and to making sure that we never repeat them. That is the unique promise and potential of
Canada. We believe that everyone deserves a genuine
chance to succeed – regardless of who they are, where they’re from. Every day, the
Canadian Southeast Asian community is an example of that success and our success. We believe, we know that diversity is a strength.
We are strong not in spite of our differences, but indeed because of them. And we believe in the values enshrined in
our Charter of Rights and Freedoms, including multiculturalism. Mr. Speaker, before I finish, I would like
to acknowledge one more Member who has helped to bring the Komagata Maru incident to our
national attention – our Minister of National Defence. [Applause] In an interesting historical note, before
entering political life, the Minister was the commanding officer of the British Columbia
regiment Duke of Connaught’s Own – the very same regiment that once forced out the
Komagata Maru. A century ago, the Minister’s family might
well have been turned away from Canada. Today, the Minister is an essential member of this
government and sits here in this House. [Applause] Sits in this house, in a House that includes
immigrants. That includes the daughters and sons – and granddaughters and grandsons
– of immigrants. The very makeup of this House should remind
us all that when we have the choice between opening our arms to those in need or closing
our hearts to them, we must always choose the more compassionate path. When we see injustice, we must speak up, and
attempt to make things right. When we make mistakes, we must apologize,
and recommit ourselves to doing better. Mr. Speaker, Canada is a country unlike any
other. We are all blessed to call it home. Let us always endeavour to do better, and
to be better. Let us do that in honour of the victims of
the Komagata Maru incident, and in honour of every courageous person who leaves behind
family and familiar things, to bring to Canada the very best of who they are. Thank you. [Applause]

Jean Kelley

RELATED ARTICLES

9 COMMENTS

  1. keenermarc306 Posted on May 19, 2016 at 5:55 am

    Ahh! who is the member who can't quit waving and making eyes at someone in the balcony? How distracting during such an important moment in the House!

    Reply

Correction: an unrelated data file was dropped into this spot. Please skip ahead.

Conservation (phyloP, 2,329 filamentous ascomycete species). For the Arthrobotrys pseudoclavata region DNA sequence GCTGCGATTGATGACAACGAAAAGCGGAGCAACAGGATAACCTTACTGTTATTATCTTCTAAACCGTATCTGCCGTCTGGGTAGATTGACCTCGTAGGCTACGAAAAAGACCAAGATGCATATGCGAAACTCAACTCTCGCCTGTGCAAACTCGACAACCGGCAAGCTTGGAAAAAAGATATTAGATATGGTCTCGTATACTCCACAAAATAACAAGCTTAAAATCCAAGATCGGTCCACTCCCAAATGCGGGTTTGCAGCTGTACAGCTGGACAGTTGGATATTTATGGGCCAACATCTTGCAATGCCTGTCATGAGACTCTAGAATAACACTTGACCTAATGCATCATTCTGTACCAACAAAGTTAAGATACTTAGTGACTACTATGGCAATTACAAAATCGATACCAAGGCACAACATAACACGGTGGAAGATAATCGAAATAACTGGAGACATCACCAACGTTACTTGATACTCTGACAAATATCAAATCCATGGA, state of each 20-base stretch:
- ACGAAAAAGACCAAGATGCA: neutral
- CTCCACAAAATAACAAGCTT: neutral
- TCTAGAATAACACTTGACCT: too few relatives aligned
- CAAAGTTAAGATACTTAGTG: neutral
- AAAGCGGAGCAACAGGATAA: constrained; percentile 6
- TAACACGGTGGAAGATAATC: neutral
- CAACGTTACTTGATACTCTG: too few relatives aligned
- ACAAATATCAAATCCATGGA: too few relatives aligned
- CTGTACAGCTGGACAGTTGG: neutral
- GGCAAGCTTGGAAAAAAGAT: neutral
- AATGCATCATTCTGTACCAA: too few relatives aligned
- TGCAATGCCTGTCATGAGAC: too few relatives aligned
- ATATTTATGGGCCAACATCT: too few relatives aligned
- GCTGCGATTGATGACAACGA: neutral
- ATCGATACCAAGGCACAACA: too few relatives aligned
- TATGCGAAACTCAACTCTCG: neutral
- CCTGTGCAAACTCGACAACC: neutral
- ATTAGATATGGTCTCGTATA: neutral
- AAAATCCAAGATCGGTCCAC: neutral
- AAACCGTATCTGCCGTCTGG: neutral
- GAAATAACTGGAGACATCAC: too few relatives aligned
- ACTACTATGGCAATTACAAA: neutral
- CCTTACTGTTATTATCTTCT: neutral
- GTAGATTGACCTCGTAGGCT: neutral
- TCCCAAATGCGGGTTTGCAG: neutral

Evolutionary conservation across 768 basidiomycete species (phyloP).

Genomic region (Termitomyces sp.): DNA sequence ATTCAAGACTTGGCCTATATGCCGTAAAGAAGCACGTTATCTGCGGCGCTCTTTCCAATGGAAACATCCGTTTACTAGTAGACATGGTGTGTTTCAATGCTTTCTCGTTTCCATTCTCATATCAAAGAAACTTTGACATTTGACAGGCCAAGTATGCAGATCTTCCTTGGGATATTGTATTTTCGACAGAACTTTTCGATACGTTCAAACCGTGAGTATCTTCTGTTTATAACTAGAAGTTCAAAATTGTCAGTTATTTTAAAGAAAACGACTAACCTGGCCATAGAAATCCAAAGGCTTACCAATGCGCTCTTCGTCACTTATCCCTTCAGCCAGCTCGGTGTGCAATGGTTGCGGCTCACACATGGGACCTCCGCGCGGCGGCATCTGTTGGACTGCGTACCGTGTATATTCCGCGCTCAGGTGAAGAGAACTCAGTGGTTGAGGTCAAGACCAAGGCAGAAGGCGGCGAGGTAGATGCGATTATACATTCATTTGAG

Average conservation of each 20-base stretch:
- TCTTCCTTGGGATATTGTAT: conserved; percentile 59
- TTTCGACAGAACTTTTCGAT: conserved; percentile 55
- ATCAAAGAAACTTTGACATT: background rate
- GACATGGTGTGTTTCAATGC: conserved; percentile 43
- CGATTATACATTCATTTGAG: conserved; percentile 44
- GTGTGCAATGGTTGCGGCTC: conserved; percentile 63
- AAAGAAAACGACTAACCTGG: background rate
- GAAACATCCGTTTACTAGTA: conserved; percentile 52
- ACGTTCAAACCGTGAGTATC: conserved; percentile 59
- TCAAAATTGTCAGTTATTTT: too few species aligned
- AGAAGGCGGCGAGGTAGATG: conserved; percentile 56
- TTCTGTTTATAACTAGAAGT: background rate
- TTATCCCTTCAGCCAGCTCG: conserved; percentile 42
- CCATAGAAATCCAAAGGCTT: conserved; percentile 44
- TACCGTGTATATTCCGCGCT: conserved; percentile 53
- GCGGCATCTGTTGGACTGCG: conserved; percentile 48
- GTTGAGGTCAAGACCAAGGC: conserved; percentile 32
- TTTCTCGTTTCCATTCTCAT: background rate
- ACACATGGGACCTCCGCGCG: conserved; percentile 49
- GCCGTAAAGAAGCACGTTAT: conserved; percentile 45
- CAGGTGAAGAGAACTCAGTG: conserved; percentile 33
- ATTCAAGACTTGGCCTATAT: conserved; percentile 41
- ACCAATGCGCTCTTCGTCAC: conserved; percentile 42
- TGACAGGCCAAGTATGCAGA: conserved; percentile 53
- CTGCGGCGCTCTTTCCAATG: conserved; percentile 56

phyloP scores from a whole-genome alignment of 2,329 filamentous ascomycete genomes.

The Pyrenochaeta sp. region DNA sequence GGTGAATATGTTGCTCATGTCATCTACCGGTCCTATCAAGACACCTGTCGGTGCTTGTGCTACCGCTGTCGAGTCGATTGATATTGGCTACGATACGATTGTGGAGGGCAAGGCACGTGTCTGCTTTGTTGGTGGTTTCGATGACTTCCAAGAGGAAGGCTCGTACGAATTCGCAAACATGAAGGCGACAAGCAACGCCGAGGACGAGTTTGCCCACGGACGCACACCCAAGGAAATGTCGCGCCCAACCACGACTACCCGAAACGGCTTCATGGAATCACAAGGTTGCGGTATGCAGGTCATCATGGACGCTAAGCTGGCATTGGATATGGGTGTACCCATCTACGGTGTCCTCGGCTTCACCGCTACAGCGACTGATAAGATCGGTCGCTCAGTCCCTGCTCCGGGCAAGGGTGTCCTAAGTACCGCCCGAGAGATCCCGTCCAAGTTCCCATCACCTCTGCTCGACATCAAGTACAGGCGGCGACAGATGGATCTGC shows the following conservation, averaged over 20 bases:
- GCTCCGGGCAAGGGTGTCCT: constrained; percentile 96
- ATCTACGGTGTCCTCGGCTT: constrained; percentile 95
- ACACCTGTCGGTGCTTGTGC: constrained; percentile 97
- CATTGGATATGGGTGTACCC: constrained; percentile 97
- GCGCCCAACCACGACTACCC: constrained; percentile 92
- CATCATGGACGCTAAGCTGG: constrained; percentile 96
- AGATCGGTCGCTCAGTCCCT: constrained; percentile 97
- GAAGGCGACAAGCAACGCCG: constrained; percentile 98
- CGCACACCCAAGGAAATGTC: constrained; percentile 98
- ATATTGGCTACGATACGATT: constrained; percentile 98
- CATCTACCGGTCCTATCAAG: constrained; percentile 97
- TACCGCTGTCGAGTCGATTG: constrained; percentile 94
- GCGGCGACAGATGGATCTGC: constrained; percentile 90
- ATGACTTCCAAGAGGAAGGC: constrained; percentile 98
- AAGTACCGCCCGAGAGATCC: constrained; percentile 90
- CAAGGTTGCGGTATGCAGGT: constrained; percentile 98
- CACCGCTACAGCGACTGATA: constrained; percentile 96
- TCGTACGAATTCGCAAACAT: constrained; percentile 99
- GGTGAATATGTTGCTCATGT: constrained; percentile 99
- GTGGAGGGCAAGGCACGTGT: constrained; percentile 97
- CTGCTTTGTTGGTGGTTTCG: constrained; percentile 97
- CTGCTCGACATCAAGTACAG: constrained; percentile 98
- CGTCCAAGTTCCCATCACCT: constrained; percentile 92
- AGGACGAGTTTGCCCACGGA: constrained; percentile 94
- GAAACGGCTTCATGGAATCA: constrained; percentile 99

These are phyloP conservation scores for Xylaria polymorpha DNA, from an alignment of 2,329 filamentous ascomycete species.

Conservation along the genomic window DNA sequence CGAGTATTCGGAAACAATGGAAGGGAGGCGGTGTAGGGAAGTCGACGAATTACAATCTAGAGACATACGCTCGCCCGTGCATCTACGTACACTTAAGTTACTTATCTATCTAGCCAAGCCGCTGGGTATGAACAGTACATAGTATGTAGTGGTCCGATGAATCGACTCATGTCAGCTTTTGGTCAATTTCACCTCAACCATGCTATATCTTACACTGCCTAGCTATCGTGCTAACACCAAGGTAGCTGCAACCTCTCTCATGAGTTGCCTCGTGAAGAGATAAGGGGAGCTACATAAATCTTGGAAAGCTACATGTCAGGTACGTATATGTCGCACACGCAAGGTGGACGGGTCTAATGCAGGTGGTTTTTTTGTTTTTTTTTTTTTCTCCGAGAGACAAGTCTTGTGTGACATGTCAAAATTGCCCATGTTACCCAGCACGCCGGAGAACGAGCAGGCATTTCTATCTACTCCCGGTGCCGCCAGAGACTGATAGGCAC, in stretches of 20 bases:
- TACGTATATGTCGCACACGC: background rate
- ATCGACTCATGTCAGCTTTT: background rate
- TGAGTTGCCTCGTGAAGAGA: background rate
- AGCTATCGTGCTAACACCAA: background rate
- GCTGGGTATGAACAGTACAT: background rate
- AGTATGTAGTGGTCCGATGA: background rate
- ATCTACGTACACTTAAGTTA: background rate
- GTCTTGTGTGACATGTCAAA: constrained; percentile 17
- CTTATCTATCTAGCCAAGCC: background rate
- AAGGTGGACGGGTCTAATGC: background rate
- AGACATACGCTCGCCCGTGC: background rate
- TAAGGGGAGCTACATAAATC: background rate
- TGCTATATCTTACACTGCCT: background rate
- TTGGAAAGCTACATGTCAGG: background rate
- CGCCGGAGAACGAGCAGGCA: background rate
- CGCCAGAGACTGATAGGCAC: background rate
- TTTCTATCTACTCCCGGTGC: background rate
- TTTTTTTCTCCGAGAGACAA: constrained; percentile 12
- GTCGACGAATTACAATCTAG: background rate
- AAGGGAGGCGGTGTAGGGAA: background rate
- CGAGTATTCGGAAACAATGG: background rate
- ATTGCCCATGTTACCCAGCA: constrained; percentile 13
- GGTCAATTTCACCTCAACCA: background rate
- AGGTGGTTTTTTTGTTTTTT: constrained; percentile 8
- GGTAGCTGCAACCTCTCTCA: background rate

2. Peter Bezemer Posted on May 19, 2016 at 10:41 am

    'Sorry'
    -Canada

    Reply
  3. Paul Taylor Posted on May 20, 2016 at 3:35 am

    Make us proud Mr. prime minister. Resign!

    Reply
  4. Shivanshu Gupta Posted on May 20, 2016 at 5:30 am

    He will emerge as the greatest leader in the upcoming days. His polite words has won my heart.

    Reply
  5. Hong Cong Phan Posted on May 22, 2016 at 2:53 am

    Who has bravery accept what is wrong,openly with public,This Government is Democracy.

    Reply
  6. Mannat Unique23 Posted on May 25, 2016 at 2:12 am

    Who is that weird person that can't quit waving and making eye contact with some one who let him in its so important Justin Trudeau is trying to say sorry to the Sikhs and he is just acting like what ever I don't care I mean why is he even there if wants to wave to people and not me thankful that he is in the House of Commons he should just quit or try working hard and respect want the prime minister is saying Quit u person in the blue tie with polkadots sitting in that balcony in the third row third person from the right😡😡 it's so rude really ps I'm a Sikh to not getting mad at him because I'm a Sikh but he is wrong Justin Trudeau if u read this comment plz reply and have a talk with him and tell him to stop because in school my class was watching this video and that man kept taking the attentions away so we can hear your speech

    Reply
  7. DJ Vic Entertainment and Productions Posted on May 23, 2017 at 8:32 pm

    Proud of you Mr PM

    Reply
  8. SHAKYA BHATTACHARJEE Posted on November 10, 2017 at 9:26 pm

    Thanks Canadian PM. As an Indian I feel so happy and find solace from your sorry. What the UK government could not do even 100 years after its role in the much more diabolical and heinous massacre in Amritsar Canadian PM did. I wish him all the best. He won the heart of 1.3 billion Indians. Now it is the turn of UK government to apologize to Indians for the Jalianwalabugh massacre in 1919

    Reply
LEAVE A COMMENT